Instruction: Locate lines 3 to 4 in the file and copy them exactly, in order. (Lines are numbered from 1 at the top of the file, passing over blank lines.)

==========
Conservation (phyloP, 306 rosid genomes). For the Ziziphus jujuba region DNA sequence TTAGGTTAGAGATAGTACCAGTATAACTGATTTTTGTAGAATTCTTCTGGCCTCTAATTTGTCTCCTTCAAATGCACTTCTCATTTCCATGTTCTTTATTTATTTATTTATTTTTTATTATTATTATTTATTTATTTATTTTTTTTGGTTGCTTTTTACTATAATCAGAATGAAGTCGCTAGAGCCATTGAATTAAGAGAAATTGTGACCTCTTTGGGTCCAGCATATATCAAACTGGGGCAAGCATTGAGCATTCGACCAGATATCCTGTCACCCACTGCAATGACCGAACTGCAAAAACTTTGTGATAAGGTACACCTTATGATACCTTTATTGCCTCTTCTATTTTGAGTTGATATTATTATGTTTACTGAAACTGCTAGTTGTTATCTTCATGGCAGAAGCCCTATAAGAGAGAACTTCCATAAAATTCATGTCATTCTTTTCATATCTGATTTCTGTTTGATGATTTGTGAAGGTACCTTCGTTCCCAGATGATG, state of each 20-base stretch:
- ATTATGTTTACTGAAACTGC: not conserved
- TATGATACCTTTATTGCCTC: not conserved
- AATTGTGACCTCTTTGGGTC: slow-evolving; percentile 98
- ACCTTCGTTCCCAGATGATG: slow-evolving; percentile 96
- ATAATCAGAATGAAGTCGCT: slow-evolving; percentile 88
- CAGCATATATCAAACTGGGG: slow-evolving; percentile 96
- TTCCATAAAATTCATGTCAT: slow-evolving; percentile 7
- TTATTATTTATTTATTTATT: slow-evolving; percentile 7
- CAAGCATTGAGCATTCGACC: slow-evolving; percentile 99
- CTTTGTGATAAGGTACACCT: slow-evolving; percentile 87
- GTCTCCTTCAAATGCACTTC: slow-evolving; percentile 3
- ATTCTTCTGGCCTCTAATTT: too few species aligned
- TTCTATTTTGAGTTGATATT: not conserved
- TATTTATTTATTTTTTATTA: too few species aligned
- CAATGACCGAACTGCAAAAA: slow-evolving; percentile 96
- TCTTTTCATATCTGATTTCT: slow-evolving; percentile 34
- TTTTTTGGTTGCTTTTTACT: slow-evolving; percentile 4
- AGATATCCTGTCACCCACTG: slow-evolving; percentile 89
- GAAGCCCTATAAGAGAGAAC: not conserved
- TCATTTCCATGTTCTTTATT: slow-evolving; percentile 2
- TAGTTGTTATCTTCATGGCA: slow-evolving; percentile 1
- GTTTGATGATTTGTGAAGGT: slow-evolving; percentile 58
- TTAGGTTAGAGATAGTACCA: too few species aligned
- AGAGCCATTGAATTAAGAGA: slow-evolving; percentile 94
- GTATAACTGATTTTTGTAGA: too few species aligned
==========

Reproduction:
- TATGATACCTTTATTGCCTC: not conserved
- AATTGTGACCTCTTTGGGTC: slow-evolving; percentile 98